China has brought its financial armoury to bear twice in the past year to trump India in bids for two mega-projects. In September CNPC saw off Indian competition to buy an 8% stake, worth US$5bn, in Kazakhstan’s massive but troubled Kashagan oilfield. (A few months earlier, India’s flagship national oil company, Oil and Natural Gas Corporation, or ONGC, had tried to buy the share directly from ConocoPhillips of the US; instead, Kazakhstan’s Ministry of Oil and Gas intervened to acquire the interest itself, before selling it to CNPC.) The existence of the Kazakhstan-China oil pipeline, facilitating exports, partly explains why Turkmenistan chose CNPC over ONGC. But the decisive factor was surely CNPC’s ability to secure the Chinese government’s financial backing, to the tune of US$3bn, for the project’s second-phase development.
A similar rout occurred in June when CNPC trumped ONGC’s bid for a 20% stake in the US$20bn Yamal liquefied natural gas (LNG) project in the Arctic, where it will partner with Russia’s Novatek and Total of France. Novatek later signed a 15-year LNG supply agreement with CNPC for at least 3m tonnes/year after Yamal comes online in 2017. Once again, Chinese capital, rather than geopolitical muscle or technical expertise, appears to have made the difference: choosing CNPC opens the way to soliciting credit from CDB and several Chinese commercial lenders.
The Indian state, on the other hand, has been unable or unwilling to offer such preferential terms. In fact, its oil and gas corporations, including ONGC, struggle to raise capital themselves. During the past five years they have reportedly spent just US$13.6bn on buying up overseas assets, compared with Chinese outlays of US$107bn, according to data published in October 2013 by Bloomberg.
Finally, foreign suppliers’ decision to sell to China and not India amounts to a bet on the outlook for Chinese energy demand. The Economist Intelligence Unit estimates that China consumed more than two-and-a-half times as much oil and gas in 2013 as India did. Unsurprisingly, Chinese hydrocarbon imports are far greater than India’s.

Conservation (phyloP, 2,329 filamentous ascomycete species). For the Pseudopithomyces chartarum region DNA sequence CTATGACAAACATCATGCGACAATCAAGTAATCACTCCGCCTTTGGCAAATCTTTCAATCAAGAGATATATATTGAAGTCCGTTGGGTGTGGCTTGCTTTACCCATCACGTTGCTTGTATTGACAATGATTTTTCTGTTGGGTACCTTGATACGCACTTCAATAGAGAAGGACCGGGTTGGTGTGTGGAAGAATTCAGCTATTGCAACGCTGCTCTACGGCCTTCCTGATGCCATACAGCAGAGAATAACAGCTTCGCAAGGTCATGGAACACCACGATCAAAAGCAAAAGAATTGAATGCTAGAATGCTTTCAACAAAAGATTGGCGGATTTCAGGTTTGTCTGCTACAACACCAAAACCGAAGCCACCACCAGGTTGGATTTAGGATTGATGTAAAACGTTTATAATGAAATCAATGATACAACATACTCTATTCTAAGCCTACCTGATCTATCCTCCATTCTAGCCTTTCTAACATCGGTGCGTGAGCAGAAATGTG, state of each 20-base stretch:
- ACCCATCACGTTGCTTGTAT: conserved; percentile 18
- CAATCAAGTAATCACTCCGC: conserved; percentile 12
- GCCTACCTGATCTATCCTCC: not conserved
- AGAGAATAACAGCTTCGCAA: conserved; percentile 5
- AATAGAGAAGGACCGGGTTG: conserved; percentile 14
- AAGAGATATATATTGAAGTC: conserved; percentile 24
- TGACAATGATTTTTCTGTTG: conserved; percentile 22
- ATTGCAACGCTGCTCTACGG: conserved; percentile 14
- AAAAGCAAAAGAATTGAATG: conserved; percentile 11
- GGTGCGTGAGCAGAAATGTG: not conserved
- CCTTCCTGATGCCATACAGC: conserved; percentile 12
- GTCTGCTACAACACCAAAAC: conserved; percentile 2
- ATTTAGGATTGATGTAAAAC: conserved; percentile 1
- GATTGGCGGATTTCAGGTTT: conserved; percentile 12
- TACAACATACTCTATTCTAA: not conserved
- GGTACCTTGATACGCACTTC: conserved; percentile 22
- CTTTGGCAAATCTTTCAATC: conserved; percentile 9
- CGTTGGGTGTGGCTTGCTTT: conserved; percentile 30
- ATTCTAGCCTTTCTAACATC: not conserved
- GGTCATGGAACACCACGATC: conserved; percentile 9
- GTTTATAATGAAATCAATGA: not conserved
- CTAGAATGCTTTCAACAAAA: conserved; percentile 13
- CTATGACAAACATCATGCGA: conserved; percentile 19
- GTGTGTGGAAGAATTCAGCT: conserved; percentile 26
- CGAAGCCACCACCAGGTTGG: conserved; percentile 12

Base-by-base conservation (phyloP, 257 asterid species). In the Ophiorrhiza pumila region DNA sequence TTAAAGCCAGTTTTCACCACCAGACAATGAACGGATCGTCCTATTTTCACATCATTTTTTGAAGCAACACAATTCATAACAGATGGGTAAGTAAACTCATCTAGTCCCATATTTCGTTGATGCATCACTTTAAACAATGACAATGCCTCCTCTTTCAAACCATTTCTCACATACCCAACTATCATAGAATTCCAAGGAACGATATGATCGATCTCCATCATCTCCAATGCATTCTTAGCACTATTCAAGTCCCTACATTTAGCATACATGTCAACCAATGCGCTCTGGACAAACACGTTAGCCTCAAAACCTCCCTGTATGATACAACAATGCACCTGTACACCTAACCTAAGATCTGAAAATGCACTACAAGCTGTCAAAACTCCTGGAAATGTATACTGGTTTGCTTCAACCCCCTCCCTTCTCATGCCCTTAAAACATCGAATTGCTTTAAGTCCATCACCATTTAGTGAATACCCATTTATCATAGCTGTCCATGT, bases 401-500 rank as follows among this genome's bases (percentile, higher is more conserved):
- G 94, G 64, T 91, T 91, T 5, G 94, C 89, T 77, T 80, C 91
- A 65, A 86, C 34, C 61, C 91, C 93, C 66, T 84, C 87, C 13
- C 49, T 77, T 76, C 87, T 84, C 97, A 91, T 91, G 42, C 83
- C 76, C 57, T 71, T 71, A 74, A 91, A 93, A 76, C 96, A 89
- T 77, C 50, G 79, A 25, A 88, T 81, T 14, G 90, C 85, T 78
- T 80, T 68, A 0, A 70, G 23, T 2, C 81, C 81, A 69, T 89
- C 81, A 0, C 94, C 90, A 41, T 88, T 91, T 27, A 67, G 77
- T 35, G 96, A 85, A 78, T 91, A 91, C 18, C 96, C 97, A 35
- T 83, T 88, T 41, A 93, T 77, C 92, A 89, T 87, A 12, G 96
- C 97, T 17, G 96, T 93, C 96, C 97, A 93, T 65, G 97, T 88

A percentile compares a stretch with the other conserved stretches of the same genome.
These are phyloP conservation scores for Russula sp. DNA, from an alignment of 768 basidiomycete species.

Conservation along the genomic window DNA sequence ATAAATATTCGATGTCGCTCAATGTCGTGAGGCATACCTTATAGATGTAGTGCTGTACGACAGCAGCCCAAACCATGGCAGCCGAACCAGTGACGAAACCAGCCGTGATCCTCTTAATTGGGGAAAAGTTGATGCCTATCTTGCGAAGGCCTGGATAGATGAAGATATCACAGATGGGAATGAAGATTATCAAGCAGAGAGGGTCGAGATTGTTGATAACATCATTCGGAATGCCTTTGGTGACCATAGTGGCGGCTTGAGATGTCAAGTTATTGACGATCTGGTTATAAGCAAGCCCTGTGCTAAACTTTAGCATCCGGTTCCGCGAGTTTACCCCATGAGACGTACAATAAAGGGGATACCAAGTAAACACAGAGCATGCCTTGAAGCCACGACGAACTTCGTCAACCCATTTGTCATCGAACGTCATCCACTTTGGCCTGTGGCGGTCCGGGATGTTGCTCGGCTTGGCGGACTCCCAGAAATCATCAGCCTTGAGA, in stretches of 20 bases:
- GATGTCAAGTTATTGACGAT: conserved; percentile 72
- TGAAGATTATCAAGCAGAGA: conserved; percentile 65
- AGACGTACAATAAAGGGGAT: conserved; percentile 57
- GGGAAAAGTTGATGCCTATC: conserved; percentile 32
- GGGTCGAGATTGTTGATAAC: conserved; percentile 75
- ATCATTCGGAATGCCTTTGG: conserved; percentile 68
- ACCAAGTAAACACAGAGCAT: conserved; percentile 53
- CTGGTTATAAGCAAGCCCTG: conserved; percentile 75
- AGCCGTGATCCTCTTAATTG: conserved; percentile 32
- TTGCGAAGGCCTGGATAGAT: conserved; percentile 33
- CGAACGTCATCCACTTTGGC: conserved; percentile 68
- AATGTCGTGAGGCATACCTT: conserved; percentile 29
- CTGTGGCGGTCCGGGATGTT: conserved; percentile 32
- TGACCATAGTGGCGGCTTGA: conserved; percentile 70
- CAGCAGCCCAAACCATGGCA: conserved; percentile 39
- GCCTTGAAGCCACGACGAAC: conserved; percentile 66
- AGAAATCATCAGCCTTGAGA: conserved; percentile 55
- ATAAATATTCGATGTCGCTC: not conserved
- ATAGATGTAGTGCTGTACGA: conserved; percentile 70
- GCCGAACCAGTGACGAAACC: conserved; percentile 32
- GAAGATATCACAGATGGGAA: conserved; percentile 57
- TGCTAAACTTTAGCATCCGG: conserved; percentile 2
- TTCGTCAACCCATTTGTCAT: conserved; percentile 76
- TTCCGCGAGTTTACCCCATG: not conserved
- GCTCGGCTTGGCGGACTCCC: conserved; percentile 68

Moreover, China’s oil and gas market is set to become even more alluring compared with that of India. Our industry forecasts suggest that Chinese consumption of oil and gas will expand by nearly 90% in 2011-20, whereas India’s will rise by a little less than 50%. This is yet another reason why energy companies and officials in Russia and the Caspian will continue to view China as a more favourable customer than India.
If Indian oil companies have any call for optimism, it stems from CNPC’s recent political difficulties. A corruption scandal has hit the upper echelons of the company, which has also been criticised for paying too much for overseas assets that bring little direct benefit to China. (Much of the output from foreign properties owned by Chinese national oil companies is sold into the global market, rather than being shipped back to China, and makes up a relatively minor proportion of the country’s total imports.)
The Chinese government will continue to underwrite overseas asset purchases in the name of shoring up China’s energy security. But state support for loans-for-oil packages seems likely to falter somewhat, giving other oil majors the chance to pick up more international assets. If Indian firms reap the rewards, it will not be because of advances in their own competitiveness, but rather thanks to a partial Chinese retreat.